Prediction of Hemorrhagic Stroke

Predicting Hemorrhagic Stroke
Predicting Hemorrhagic Stroke - Snapshots of simulations performed by Nagargoje and colleagues

Clinicians can assess whether a patient's brain aneurysm is at risk of rupture with the help of patient-specific modeling.

The circulatory system is shaped by blood as it circulates throughout the body. Understanding how blood flow affects arteries and veins is critical to diagnosing and treating disorders such as aneurysms, which are bulges that can develop in blood vessels. The function of blood flow in rupture of a rare type of aneurysm has now been studied experimentally and statistically by a group of neurosurgeons and engineers. The findings can be used to identify risk factors in people struggling with the disease.

Aneurysms can occur when the wall of a blood artery weakens. Although the majority of brain aneurysms are benign, if one ruptures, the patient may experience a hemorrhagic stroke, a medical emergency with a greater than 50% chance of death. The size of an aneurysm often determines whether it should be treated surgically; The minimum diameter for treatment is normally 7mm. However, aneurysms with dimensions below this limit can still cause strokes.

Thanks to advances in medical imaging, it is now possible to capture in-vivo 3D images of a brain aneurysm. Clinicians and scientists can use these images to statistically solve equations that describe how blood moves through the aneurysm and its attached vessels.

According to the scientists, these solutions can be used to predict the risk of an aneurysm bursting.

Theoretically and empirically, scientists have determined that ruptured aneurysms are more likely to have a noticeable balloon-like shape before they burst, but such predictions have yet to be made in a clinical setting. But the nature of an aneurysm, the patterns of blood flow within it, and how the risk of rupture interacted was still unclear.

Mahesh Nagargoje of the Sree Chitra Tirunal Institute of Medical Sciences and Technology in India, along with colleagues, investigated three patients with internal carotid artery bifurcation aneurysms, a rare and potentially dangerous condition.

An aneurysm that develops between two arterial branches is difficult to operate without damaging the brain and nearby blood vessels.

The team used digital subtraction angiography to photograph each aneurysm and Doppler ultrasound to determine the blood velocity in the associated vessels. Using this information, they created a model of the blood flow through the neck, dome, and outlet of the aneurysm.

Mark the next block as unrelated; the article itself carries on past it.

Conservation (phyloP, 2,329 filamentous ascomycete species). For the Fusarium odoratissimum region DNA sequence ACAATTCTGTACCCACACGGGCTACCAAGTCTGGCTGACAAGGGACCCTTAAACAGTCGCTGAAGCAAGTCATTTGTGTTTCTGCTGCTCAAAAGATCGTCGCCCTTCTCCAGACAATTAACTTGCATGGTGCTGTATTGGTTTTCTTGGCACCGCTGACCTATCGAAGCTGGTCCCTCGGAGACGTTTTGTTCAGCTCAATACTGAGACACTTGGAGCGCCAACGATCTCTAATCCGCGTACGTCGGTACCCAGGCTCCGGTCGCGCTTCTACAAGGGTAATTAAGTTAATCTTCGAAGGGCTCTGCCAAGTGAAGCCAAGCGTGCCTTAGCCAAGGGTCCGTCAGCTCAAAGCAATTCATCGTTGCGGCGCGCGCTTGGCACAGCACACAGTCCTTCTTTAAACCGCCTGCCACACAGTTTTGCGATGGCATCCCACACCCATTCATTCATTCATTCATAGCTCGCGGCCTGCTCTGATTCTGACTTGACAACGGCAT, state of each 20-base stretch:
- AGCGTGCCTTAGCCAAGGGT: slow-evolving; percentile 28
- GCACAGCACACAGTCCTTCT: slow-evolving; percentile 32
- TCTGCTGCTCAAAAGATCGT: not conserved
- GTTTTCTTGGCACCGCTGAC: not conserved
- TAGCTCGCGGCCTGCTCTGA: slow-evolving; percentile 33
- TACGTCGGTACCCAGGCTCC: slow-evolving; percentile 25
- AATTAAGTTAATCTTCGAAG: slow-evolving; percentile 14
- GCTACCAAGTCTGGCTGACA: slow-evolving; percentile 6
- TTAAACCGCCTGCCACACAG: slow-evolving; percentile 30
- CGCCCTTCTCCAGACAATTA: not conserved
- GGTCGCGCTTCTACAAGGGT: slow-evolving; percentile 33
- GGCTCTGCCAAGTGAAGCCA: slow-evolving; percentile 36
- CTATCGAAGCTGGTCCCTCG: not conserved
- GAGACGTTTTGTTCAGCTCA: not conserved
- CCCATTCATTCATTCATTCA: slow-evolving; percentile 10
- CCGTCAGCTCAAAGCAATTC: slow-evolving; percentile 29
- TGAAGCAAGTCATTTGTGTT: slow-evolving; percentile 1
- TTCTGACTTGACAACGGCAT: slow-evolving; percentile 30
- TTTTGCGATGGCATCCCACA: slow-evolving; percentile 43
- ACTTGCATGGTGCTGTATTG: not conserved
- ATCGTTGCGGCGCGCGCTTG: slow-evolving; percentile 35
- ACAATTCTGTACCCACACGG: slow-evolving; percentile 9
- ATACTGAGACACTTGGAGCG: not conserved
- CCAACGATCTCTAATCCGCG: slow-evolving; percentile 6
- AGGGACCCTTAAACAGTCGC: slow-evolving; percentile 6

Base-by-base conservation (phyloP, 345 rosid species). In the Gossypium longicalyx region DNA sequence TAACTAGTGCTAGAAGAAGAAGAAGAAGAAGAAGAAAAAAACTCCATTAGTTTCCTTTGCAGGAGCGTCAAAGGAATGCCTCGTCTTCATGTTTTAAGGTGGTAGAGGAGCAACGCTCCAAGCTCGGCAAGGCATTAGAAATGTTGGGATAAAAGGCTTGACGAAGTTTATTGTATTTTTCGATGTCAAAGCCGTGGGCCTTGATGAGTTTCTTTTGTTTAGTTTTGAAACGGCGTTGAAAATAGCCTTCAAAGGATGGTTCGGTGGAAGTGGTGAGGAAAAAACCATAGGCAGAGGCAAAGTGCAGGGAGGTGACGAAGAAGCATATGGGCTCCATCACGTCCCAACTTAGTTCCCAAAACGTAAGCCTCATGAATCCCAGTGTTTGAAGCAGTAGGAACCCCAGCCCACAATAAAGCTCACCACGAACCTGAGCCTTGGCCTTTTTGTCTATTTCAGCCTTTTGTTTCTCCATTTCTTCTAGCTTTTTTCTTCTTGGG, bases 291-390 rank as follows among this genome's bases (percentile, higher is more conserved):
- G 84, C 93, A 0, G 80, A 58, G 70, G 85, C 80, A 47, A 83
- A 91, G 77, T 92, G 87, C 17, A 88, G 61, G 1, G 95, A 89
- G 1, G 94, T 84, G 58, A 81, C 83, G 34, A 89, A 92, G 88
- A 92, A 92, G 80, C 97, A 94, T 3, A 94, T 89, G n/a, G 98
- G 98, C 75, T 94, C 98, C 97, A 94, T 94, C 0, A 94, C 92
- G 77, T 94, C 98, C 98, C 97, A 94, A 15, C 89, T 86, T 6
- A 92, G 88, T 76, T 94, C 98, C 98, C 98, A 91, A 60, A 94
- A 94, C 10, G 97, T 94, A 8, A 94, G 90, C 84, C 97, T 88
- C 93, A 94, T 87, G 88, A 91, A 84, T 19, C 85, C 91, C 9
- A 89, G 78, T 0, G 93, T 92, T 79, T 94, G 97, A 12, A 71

The team discovered that the friction between the blood and the vessel wall causes a high shear stress in the neck walls for the aneurysm with the smallest neck width-to-dome radius ratio and a low shear stress on the dome walls, where the model shows that the blood is stagnant.

Previous research has linked both these features with aneurysms that carry a significant risk of rupture. Blood hits the aneurysm walls in areas of high shear stress, and researchers believe this may facilitate the growth of the aneurysm. White blood cells can adhere to the inside of the aneurysm due to the low shear stress, and researchers believe this could lead to an immunological response that weakens the artery walls.

For the most complex patterned aneurysm, scientists discovered irregular blood flow in the first chamber and stagnation in the second chamber; The second aneurysm had grown from the first, causing a number-eight bulge.

The research team suggests that the clinical finding that irregularly shaped aneurysms are more prone to rupture may be explained by stresses on the first chamber walls and weakening of the second chamber walls.

Although the study is still in its infancy, Jayanand Sudhir, who worked with Nagargoje, says he and his colleagues believe they are "on the right track" in identifying variables that affect the likelihood of rupture.

Predicting Aneurysm Rupture

Makoto Ohta, a medical engineer at Tohoku University in Japan, has a personal interest in using computational fluid dynamics models to predict aneurysm rupture, but believes that much more extensive research is needed before researchers can draw firm conclusions.

Italian fluid mechanics expert Lorenzo Botti adds a similar cautionary note in interpreting these findings. Population studies are necessary to support any theory of how hemodynamics affects pathology.

According to Sudhir, the team plans to collect information on at least 200 more aneurysms. Sudhir believes that if their initial results are correct, clinicians could start using their model to recognize and treat high-risk aneurysms, which could lower the death rate.

Source: physics.aps.org/articles/v15/s153

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